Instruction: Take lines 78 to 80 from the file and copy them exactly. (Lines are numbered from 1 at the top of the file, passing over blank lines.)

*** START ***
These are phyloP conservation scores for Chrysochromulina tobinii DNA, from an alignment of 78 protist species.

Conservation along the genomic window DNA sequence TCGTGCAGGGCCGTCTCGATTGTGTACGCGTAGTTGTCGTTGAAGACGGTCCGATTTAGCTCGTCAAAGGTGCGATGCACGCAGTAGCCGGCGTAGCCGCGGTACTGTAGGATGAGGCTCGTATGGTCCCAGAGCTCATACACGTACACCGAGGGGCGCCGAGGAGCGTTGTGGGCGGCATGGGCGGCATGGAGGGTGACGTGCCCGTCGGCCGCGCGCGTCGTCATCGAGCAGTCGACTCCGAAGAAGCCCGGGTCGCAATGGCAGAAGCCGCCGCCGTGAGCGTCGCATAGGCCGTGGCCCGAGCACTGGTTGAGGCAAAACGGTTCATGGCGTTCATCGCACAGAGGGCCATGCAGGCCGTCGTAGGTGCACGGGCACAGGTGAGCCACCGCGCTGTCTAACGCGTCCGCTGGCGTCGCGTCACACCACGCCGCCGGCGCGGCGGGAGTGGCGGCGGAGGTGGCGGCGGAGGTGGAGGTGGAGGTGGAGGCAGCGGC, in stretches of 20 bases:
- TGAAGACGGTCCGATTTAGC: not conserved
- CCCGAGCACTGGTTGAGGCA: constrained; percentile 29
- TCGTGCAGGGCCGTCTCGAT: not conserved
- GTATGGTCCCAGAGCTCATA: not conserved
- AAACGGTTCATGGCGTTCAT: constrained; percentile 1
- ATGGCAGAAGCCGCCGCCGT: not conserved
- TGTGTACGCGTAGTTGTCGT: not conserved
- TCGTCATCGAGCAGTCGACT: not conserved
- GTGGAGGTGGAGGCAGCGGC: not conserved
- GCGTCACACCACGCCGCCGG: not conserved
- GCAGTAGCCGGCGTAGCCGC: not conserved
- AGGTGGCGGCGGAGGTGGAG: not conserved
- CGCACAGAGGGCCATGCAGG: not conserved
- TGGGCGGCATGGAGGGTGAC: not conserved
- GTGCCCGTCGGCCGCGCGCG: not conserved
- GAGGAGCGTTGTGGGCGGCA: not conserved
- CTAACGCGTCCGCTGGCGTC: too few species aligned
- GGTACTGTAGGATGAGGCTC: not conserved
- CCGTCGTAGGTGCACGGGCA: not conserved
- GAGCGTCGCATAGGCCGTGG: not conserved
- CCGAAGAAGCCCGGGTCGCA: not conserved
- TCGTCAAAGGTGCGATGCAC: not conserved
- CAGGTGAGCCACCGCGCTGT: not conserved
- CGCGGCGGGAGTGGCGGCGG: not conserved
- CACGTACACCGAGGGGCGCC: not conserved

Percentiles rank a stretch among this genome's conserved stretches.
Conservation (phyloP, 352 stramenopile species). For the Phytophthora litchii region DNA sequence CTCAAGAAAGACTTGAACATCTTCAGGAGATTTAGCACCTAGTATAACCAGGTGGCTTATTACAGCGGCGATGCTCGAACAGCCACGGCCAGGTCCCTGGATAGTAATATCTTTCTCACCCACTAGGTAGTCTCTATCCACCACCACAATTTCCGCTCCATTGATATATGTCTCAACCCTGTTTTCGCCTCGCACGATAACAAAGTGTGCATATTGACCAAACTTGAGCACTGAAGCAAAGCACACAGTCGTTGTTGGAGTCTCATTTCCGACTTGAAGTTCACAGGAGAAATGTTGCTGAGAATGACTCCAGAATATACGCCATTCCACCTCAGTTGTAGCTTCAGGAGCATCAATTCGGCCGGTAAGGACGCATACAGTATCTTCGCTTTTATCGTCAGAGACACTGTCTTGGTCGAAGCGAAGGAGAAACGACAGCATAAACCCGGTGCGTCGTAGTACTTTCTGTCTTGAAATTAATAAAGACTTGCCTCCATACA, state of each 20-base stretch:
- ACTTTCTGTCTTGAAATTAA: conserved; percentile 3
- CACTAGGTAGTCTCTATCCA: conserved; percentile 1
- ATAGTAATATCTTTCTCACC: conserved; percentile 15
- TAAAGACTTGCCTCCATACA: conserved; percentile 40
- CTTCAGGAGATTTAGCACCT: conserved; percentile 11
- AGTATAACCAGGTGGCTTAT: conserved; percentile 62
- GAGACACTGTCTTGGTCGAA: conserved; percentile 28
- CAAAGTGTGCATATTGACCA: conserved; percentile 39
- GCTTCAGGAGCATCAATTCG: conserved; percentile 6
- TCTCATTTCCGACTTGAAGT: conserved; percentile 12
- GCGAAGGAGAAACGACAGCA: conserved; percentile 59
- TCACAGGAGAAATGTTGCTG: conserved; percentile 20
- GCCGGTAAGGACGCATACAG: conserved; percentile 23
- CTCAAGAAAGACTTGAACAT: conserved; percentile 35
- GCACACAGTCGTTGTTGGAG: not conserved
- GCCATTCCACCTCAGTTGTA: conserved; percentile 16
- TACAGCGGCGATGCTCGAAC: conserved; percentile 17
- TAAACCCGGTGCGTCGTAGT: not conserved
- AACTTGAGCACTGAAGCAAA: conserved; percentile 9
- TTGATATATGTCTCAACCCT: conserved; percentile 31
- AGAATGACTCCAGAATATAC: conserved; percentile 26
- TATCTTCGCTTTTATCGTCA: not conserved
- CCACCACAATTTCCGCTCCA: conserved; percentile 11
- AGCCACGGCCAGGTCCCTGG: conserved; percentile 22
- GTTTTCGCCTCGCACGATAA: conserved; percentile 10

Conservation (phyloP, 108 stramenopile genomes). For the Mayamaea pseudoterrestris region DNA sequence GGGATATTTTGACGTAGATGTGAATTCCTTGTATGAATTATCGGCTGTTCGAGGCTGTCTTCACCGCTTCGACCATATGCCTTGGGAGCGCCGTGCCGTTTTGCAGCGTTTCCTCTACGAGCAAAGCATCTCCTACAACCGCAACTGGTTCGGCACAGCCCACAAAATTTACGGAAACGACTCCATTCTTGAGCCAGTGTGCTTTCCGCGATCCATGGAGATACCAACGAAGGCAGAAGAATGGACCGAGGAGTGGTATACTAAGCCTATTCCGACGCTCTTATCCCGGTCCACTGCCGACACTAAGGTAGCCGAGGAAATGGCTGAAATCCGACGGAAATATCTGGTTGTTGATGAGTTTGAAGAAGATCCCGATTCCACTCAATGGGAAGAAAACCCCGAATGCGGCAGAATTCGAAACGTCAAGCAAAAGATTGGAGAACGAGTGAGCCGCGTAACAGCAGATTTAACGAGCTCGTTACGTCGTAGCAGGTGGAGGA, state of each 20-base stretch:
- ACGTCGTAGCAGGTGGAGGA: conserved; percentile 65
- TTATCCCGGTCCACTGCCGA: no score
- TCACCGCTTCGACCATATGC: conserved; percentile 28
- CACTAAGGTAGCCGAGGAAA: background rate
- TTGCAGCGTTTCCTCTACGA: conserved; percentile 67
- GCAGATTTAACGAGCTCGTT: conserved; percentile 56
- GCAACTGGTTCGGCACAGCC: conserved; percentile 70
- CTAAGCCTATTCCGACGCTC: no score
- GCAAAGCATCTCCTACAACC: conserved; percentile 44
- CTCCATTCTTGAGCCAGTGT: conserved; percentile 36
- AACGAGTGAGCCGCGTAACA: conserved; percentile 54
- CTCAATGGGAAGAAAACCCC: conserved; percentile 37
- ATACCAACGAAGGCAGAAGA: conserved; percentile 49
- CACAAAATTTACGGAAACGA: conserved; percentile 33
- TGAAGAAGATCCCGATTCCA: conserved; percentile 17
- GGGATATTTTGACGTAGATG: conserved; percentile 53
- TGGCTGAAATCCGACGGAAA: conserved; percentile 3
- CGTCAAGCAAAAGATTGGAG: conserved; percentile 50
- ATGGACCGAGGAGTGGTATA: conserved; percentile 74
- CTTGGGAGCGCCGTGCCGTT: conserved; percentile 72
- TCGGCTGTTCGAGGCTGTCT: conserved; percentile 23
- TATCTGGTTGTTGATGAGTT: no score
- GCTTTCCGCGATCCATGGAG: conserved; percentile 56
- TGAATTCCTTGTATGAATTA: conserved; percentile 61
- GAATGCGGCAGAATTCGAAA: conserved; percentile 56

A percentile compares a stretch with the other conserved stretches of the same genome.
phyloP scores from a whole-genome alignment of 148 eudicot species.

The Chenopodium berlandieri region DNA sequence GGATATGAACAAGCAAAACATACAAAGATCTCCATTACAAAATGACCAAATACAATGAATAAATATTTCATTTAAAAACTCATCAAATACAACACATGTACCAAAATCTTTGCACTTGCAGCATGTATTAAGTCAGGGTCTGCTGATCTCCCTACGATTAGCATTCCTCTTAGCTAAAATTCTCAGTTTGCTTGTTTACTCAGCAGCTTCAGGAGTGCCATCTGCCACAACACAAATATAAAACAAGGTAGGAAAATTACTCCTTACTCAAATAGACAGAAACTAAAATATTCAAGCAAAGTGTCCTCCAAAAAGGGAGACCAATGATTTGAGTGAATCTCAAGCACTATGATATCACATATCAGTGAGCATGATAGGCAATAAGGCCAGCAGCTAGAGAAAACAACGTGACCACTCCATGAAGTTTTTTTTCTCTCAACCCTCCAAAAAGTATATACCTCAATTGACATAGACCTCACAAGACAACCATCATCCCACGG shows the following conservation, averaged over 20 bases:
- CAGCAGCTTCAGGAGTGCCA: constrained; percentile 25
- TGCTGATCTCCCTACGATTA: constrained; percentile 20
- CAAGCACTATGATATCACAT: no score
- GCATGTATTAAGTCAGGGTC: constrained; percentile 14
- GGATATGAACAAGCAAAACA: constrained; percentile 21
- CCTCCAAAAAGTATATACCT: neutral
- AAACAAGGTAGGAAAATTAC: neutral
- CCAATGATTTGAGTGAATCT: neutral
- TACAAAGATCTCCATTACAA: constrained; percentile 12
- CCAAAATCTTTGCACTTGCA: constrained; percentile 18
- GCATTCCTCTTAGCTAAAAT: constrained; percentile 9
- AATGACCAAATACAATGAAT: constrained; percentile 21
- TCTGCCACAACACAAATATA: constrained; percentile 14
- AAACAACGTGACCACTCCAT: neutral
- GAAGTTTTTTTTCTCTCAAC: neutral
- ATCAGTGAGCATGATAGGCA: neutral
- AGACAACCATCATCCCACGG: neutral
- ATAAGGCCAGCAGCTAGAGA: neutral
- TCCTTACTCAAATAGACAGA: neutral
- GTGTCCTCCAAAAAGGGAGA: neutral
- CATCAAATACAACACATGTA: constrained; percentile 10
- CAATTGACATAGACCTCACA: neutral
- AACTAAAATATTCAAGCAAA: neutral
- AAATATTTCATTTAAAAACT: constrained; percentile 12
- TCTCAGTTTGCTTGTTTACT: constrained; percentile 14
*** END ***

- GCTTTCCGCGATCCATGGAG: conserved; percentile 56
- TGAATTCCTTGTATGAATTA: conserved; percentile 61
- GAATGCGGCAGAATTCGAAA: conserved; percentile 56